Yum-cron – Install Security Updates Automatically in CentOS 7

In a world of emerging and ever-evolving cyber threats and breaches, applying security updates will go a long way in safeguarding your system against potential threats. And what a joy it would be if the application of these updates is done automatically without your intervention!

This means that you would worry less about manually updating your system and focus on other system administration tasks.

Recommended Read: dnf-automatic – Install Security Updates Automatically in CentOS 8

In this tutorial, you will learn how to use yum-cron to install and configure security updates automatically on your CentOS 7 system.

So what is Yum-Cron?

Yum-cron is a yum module and command-line tool that allows a user to configure a cron job for the Yum package manager.

Step 1: Installing Yum-cron Utility in CentOS 7

The Yum-cron comes preinstalled on CentOS 7, but if for whatever reason it is not present, you can install it by running the command.

# yum install yum-cron
Install Yum-Cron in CentOS 7

Install Yum-Cron in CentOS 7

Once the installation is complete, confirm the existence of yum-cron utility by running the rpm command with grep command.

# rpm -qa | grep yum-cron
Verify Yum-Cron Installed

Verify Yum-Cron Installed

Step 2: Configuring Automatic Security Updates in CentOS 7

After the successful installation of the yum-cron utility, you need to configure it to automatically retrieve security updates and update your system. There are 2 kinds of updates: the default update which is initialized using the yum update command, minimal update and finally the security update.

In this guide, we will configure the system to automatically receive security updates. So open and edit the yum-cron.conf file located in the path shown.

# vi /etc/yum/yum-cron.conf

Locate the string update_cmd. By default, this is set to default. Now edit and set the value to ‘security’.

update_cmd = security

Next, locate the update_messages parameter and ensure its value is set to ‘yes’.

update_messages = yes

Likewise, do the same for download_updates as well as apply_updates.

download_updates = yes
apply_updates = yes

Your configuration should look as shown below.

Configure Automatic Security Updates on CentOS 7

Configure Automatic Security Updates on CentOS 7

Save and exit the configuration file.

For the changes to come into effect, start and enable the yum-cron daemon or service on boot as shown.

# systemctl start yum-cron
# systemctl enable yum-cron
# systemctl status yum-cron
Check Yum-Cron Service Status

Check Yum-Cron Service Status

Step 3: How to Exclude Packages from Updating in Yum

Sometimes, you may need to maintain the version of packages and not update them due to compatibility issues that may arise with other applications that depend on the package. Sometimes, this may even include the kernel itself.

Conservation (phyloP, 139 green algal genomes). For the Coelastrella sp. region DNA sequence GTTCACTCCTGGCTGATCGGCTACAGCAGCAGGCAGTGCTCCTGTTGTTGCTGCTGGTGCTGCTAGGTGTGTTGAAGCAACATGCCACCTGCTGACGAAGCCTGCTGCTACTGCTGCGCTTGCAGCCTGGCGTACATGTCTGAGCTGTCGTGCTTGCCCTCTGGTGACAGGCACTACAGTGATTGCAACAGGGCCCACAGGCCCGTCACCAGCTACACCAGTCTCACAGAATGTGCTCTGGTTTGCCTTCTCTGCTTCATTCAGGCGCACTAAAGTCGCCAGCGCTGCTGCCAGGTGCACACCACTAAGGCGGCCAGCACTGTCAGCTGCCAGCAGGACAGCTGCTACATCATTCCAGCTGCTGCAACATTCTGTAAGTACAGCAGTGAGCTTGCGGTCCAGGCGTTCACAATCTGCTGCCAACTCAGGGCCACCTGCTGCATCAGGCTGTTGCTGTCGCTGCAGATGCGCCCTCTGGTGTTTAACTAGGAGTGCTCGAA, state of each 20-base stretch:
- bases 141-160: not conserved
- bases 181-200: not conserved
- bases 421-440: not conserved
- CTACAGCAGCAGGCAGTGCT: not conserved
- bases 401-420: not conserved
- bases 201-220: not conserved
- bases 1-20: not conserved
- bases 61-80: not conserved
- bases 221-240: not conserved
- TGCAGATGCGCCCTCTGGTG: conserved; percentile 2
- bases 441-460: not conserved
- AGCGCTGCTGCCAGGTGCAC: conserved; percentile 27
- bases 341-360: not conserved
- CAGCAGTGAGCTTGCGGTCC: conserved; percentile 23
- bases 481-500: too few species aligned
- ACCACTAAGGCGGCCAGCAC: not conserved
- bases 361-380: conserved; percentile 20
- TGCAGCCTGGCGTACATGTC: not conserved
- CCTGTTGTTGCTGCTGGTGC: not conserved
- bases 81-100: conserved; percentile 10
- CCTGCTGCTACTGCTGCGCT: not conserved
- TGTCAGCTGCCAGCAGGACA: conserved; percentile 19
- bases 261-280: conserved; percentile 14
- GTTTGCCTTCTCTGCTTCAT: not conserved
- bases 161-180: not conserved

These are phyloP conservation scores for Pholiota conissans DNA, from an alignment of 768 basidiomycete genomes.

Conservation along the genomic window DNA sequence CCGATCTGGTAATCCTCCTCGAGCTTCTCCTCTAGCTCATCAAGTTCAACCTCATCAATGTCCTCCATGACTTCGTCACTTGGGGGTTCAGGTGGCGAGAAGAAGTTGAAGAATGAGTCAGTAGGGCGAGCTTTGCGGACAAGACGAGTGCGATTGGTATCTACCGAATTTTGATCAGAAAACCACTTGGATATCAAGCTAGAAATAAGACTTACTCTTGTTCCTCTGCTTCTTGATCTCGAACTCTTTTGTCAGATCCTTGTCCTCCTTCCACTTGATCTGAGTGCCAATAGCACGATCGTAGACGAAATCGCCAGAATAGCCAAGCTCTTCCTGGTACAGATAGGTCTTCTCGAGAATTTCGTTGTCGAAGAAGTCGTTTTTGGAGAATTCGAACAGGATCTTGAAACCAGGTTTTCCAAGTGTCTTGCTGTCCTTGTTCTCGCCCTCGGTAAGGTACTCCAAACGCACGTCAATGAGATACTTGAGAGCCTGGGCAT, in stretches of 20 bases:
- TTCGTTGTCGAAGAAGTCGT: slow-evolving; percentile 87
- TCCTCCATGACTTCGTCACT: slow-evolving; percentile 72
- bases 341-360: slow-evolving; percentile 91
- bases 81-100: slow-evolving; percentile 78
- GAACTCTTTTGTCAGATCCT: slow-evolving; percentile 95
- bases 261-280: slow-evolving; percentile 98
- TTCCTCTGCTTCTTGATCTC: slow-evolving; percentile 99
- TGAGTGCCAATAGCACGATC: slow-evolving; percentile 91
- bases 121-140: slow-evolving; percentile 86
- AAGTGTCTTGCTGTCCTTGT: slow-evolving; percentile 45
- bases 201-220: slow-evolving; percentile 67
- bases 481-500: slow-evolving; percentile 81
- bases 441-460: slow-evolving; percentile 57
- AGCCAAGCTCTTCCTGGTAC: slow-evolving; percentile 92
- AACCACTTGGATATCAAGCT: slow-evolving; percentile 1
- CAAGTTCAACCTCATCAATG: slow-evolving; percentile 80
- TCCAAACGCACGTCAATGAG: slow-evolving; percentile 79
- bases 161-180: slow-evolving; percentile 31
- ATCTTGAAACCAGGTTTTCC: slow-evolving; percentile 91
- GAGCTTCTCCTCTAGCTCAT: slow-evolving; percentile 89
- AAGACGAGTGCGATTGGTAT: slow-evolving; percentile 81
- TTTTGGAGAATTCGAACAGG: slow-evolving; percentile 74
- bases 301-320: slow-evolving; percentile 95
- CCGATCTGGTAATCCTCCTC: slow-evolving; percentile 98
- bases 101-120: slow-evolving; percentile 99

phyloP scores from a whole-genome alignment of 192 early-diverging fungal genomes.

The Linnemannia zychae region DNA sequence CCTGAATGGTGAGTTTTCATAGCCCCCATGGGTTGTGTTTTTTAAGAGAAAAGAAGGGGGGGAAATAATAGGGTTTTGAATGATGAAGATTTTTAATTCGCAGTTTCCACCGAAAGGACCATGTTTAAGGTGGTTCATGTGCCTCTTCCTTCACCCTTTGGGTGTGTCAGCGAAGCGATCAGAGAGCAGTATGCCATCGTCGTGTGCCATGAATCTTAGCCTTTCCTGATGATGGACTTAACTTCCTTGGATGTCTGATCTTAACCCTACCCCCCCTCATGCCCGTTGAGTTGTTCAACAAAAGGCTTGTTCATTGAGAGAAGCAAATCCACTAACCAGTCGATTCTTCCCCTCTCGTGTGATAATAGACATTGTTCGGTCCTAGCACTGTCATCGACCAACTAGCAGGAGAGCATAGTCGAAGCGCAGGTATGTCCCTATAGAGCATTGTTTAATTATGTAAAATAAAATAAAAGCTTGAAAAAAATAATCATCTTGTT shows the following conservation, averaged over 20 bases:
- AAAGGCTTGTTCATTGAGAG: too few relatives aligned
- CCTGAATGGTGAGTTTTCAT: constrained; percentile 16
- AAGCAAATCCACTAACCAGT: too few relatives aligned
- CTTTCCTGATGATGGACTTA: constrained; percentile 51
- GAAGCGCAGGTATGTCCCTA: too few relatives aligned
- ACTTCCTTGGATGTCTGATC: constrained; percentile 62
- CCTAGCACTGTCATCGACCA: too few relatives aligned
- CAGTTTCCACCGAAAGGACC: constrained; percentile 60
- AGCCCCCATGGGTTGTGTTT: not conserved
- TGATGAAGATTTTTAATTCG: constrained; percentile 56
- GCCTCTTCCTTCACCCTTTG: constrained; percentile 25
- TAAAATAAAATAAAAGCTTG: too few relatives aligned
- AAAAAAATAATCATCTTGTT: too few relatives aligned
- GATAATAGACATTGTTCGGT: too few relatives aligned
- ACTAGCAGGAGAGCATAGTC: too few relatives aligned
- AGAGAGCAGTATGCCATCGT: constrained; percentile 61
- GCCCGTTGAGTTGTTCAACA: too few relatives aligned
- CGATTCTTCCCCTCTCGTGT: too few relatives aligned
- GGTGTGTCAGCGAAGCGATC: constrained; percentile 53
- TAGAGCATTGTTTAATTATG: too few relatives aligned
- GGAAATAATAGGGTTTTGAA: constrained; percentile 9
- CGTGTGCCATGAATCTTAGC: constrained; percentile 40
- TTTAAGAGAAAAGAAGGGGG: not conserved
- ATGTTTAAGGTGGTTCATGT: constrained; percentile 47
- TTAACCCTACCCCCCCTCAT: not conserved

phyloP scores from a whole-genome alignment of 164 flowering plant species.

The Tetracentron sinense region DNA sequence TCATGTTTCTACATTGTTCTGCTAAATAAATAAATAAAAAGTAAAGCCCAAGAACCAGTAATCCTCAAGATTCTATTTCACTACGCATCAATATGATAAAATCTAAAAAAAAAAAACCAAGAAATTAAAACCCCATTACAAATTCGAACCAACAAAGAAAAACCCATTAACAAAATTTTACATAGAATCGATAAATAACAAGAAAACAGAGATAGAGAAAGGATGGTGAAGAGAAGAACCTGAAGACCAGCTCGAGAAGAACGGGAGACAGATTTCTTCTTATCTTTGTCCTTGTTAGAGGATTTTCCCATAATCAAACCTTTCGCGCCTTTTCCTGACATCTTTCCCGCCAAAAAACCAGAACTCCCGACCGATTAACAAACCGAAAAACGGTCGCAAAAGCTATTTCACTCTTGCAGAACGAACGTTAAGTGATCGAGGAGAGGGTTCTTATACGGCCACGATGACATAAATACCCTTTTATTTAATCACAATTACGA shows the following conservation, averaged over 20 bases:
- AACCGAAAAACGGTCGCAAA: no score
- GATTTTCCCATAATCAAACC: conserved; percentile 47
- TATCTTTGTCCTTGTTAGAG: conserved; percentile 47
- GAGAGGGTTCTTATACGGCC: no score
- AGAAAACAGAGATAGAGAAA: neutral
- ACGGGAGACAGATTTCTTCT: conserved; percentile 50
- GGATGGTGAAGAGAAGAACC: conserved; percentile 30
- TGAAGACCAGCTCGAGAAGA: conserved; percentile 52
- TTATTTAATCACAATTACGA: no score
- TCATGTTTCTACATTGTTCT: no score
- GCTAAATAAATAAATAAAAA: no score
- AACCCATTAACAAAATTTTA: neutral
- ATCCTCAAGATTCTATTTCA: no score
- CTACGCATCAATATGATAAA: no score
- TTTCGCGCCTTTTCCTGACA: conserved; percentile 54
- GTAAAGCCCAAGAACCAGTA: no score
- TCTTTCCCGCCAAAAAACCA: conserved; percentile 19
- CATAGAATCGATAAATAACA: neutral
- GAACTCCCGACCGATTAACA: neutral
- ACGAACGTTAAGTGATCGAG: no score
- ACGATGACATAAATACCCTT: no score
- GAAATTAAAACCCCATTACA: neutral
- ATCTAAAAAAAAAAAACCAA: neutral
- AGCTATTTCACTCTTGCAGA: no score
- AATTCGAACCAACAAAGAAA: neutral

To achieve this, head back to the yum-cron.conf configuration file. At the bottom, in the [base] section, append a line with the ‘exclude’ parameter and define the packages you want to exclude from updating.

exclude = mysql* php* kernel*
Yum Exclude Packages from Updating

Yum Exclude Packages from Updating

All package names that begin with mysql & php will be excluded from automatic updates.

Restart yum-cron to effect the changes.

# systemctl restart yum-cron

Step 4: Checking yum-cron Logs

The yum-cron logs are stored in /var/log/yum.log file. To view the packages that have been updated run the cat command.

# cat /var/log/yum.log  | grep -i updated

Automatic system updates are controlled by a cron job that runs daily and is stored in the /var/log/cron file. To check the logs for the daily cron job run.

# cat /var/log/cron | grep -i yum-daily

Your CentOS 7 system is now fully configured for automatic security updates and you won’t have to stress over manually updating your system.

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James Kiarie

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3 Responses

  1. nc says:

    Do the CentOS 7 repos provide the metadata required to support the yum --security usage? I read elsewhere that they do not (and that it’s a feature only available to the repos used by RH subscribers) and that as a result, these updates are essentially a no-op on CentOS7.

  2. James Kiarie says:

    The conservative approach when applying updates is to perform a system reboot, especially for security updates and indeed kernel updates. Yes, indeed a reboot is vital.

  3. akhil ps says:

    What about if the security update requires a system reboot to take effect. And if there any new kernel update available is that going to get updated automatically with this configuration. Thanks

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